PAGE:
me­gan burns

Let­ting young en­ergy in

Pasatiempo - - Young Artists - — Craig Smith

If you wanted to find some­one who is an ac­tive singer-song­writer, busy di­rec­tor, and in­volved artis­tic-col­lec­tive mem­ber— and who hap­pens to project a strong, some­times gaudy, and al­ways prob­ing in­sight into all those ac­tiv­i­ties— you wouldn’t have to look fur­ther than 24-yearold Santa Fe res­i­dent Me­gan Burns.

A na­tive norteña who has lived hither and yon but cho­sen to keep her roots here, Burns rep­re­sents the kind of mul­ti­fac­eted yet com­mit­ted ap­proach to cre­ativ­ity that char­ac­ter­izes youth­ful en­thu­si­asm. And for Burns, that en­thu­si­asm hasn’t been up­set by the chal­lenges of be­ing an ac­tive artist in the fairly re­stricted sphere of Santa Fe.

“I am Flamingo Pink, a song­writer. I am as­so­ciate di­rec­tor for Santa Fe Per­form­ing Arts. And I am co-founder of [artist col­lec­tive] Me­owWolf,” Burns said when asked for a pré­cis of her ré­sumé. “I don’t make a liv­ing here as an ac­tor, but I do make a liv­ing as a di­rec­tor, and I think I’m un­usual in that sense.

“I was born in Los Alamos, but we moved to Santa Fe when I was 2; I was raised here. I went to Santa FeWal­dorf School, where the fo­cus was on art and cre­ation and ex­pres­sion, and I kind of main­tained that de­sire through my high school and teen years.” That was help­ful, she added, in terms of build­ing a strong back­ground in var­i­ous the­atri­cal dis­ci­plines, without be­ing dis­tracted by other pur­suits. Cer­tainly she took no hia­tus from her art out of over-busy­ness or bore­dom: rather, she kept ob­serv­ing and learn­ing.

Santa Fe’s artis­tic slopes are lit­tered with the car­casses of the­ater groups huge and tiny that have died off over the decades, but Burns said that she had no con­flicts about stay­ing in a place that’s no­to­ri­ously tough for the­ater. “I did some trav­el­ing, but I liked the pace here, and I think it’s the most beau­ti­ful place to live in that I’ve ever seen. I love work­ing with th­ese tal­ented, creative young peo­ple at SFPA, and my work all around makes it pos­si­ble to feel part of a fan­tas­tic com­mu­nity here.” Sure, a big city might of­fer more op­por­tu­ni­ties and chal­lenges, she con­ceded, but do­ing the best work she can in a place she loves makes up for a lot of the siren lure of Los An­ge­les or Chicago or New York.

“I re­ally do like the fam­ily feel­ing of work­ing in Santa Fe,” she said. “I feel I’m part of the com­mu­nity with the chil­dren; I feel part of the fam­ily ex­pe­ri­ence with young peo­ple and with my friends and peers — peo­ple I cre­ate with.” Even though they live rather in one an­other’s pock­ets, as creative folk of­ten do, there haven’t been many in­stances of 3 a.m. calls to an­nounce, “I fig­ured out how to do that big scene!” Not a prob­lem, Burns laughed, “in th­ese days of e-mail.”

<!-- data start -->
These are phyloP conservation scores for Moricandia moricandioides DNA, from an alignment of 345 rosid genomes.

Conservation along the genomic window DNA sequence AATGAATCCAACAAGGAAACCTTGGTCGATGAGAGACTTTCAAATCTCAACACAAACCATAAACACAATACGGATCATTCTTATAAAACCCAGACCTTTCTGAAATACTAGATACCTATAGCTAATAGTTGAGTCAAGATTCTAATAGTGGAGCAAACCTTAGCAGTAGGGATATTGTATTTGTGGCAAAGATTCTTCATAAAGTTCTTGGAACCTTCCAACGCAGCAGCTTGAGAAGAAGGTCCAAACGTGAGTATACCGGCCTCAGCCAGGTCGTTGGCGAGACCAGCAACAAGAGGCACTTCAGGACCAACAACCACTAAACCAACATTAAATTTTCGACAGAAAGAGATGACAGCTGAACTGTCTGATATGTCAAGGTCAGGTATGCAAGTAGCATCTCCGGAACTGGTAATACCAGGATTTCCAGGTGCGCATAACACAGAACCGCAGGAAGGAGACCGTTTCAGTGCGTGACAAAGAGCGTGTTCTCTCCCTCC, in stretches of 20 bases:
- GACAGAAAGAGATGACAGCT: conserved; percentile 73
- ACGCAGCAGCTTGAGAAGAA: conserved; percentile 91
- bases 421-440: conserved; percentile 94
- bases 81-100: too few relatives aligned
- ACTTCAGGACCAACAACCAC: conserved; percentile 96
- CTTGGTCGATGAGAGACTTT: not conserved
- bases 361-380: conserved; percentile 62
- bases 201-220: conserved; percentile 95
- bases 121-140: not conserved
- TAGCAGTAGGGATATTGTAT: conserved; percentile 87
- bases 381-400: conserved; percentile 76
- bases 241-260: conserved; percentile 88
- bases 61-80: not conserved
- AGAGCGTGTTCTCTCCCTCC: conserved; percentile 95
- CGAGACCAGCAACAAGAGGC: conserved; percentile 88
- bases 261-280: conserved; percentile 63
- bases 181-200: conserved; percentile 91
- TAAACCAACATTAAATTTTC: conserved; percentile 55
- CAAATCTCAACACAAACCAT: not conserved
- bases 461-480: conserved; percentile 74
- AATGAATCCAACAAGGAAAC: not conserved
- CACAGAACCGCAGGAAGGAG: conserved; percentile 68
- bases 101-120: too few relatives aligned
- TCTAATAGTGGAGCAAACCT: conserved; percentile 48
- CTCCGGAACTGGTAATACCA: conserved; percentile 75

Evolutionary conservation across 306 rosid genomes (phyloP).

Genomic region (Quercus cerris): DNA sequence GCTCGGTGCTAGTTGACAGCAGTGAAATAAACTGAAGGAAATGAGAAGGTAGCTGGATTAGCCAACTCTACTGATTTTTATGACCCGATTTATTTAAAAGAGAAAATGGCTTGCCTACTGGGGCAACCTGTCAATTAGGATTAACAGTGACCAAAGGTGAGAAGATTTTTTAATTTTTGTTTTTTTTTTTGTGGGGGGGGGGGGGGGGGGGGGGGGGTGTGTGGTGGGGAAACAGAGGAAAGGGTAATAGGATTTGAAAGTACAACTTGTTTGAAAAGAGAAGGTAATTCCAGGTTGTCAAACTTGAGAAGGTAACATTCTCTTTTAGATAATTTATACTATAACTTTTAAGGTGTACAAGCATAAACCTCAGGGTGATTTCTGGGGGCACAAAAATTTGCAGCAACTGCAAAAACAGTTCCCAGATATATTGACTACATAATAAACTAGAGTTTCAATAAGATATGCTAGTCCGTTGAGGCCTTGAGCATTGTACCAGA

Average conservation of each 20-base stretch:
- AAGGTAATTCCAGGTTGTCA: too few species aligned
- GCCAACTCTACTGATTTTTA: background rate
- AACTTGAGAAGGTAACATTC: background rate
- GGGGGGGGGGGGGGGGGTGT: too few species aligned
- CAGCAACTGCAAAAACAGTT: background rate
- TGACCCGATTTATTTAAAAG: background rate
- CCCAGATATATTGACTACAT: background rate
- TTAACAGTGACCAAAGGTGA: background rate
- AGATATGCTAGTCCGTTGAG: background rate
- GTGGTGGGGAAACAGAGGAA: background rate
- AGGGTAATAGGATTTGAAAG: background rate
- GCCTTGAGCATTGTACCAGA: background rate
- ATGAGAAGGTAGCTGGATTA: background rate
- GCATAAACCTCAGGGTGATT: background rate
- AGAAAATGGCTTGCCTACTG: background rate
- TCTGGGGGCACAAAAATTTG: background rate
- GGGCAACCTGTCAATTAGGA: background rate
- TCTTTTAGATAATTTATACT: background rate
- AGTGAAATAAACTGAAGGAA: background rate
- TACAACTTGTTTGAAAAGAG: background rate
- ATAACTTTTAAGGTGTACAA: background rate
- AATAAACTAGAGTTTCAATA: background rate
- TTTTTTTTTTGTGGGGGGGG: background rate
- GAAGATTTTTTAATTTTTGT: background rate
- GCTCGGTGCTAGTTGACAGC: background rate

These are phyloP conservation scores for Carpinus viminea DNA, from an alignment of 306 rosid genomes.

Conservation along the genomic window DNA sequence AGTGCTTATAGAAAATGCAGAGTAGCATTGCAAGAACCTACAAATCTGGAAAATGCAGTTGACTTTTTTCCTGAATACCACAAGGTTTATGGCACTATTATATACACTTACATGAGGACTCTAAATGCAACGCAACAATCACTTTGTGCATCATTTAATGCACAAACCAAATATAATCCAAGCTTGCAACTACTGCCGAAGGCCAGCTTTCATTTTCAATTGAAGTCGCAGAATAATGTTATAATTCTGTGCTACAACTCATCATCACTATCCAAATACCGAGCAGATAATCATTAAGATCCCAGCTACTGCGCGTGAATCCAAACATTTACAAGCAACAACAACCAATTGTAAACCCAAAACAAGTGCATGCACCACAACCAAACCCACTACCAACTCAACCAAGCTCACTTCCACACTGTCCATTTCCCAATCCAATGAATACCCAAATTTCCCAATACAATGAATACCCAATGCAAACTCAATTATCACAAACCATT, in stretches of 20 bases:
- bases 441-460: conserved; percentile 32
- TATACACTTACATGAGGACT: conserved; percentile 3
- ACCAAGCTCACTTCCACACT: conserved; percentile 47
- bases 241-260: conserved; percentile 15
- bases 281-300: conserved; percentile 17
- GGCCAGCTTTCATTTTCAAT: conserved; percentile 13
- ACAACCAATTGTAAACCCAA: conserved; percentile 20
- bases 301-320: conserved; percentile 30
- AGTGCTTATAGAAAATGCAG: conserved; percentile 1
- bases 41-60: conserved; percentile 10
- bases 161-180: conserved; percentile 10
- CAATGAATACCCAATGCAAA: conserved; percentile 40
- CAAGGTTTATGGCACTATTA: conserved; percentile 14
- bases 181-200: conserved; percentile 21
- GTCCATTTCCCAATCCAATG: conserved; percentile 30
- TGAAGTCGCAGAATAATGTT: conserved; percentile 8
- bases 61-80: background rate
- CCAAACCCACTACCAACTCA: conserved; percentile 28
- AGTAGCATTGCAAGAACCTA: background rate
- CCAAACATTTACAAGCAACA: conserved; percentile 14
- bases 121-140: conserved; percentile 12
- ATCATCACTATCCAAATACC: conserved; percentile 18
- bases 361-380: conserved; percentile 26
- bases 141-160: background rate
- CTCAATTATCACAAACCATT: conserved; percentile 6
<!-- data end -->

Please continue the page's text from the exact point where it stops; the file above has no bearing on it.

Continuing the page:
As Flamingo Pink, Burns writes orig­i­nal songs and per­forms them to her own acous­tic-gui­tar ac­com­pa­ni­ment. She termed her com­po­si­tional-per­for­mance ap­proach to be “my lit­tle lul­la­bies, play­ing in depth into me­taphors. I don’t do cov­ers.” Does she feel like part of what we might call the cof­fee­house line that be­gan with the Beat gen­er­a­tion— where deep phi­los­o­phy is re­flected equally in in­tro­spec­tive and rant­ing out­put? Yes, she said, with an em­pha­sis on in­tro­spec­tion— mak­ing peo­ple think and feel with sim­plic­ity rather than over­pow­er­ing them with man­i­festos.

As an ac­tor, she be­gan right out of the box when Santa Fe Per­form­ing Arts took her on as an in­tern when she was still in high school. Her train­ing has all been in that prac­ti­cal school of sim­ply go­ing on­stage and act­ing—“I’d rather learn just by do­ing”— but­tressed by her own read­ing and dis­cus­sion with men­tors and peers about the art and craft of the­ater. She’s done some work at both SFPA and Santa Fe Play­house, but her paid pro­fes­sional work has been in many shows atWare­house 21.

When it comes to pin­ning down spe­cific the­ater projects, Burns listed sev­eral things. “With Santa Fe Per­form­ing Arts, on a four­month project, I prob­a­bly work six to 10 hours a week with the kids ac­tu­ally on­stage, but at the same time, there is a lot of read­ing the script, defin­ing the script. I have a lot of out­side time with Meow Wolf; we have a the­ater pro­duc­tion at Ware­house 21 in 2010, so it’s tak­ing a lot of en­ergy from us. We do read­ings three times a week, and we’re writ­ing the script from the bot­tom up!” On the other hand, “Re­ally es­ti­mat­ing time is hard, be­cause I try to love my life as an ac­tor and di­rec­tor.”

Hav­ing watched Santa Fe the­ater over two decades, does she think things are bet­ter or worse now? “I think it’s got­ten bet­ter. I think there is prob­a­bly more of the young artist sub­cul­ture now, with creative com­mu­ni­ties like High May­hem, Me­owWolf, Ware­house 21, and oth­ers.” On the other hand, she also won­ders if Santa Fe the­atri­cal founders don’t tend to hang onto their or­ga­ni­za­tion and ideas even when it’s time to think of mov­ing on.

“I think peo­ple who start up lit­tle busi­nesses, lit­tle the­aters, and run them— it’s im­por­tant for them, at a cer­tain point, to al­low young mo­ti­vated peo­ple to come in and be in­volved. We can’t hold onto that ini­tial en­ergy for­ever. When you get to the point where you try to pro­tect your busi­ness, keep it where it was rather than see what it might be­come, you’re in trou­ble. The­ater is one of the most beau­ti­ful forms of art. You need to keep lis­ten­ing to it, feel­ing it, and let­ting young en­ergy in.”

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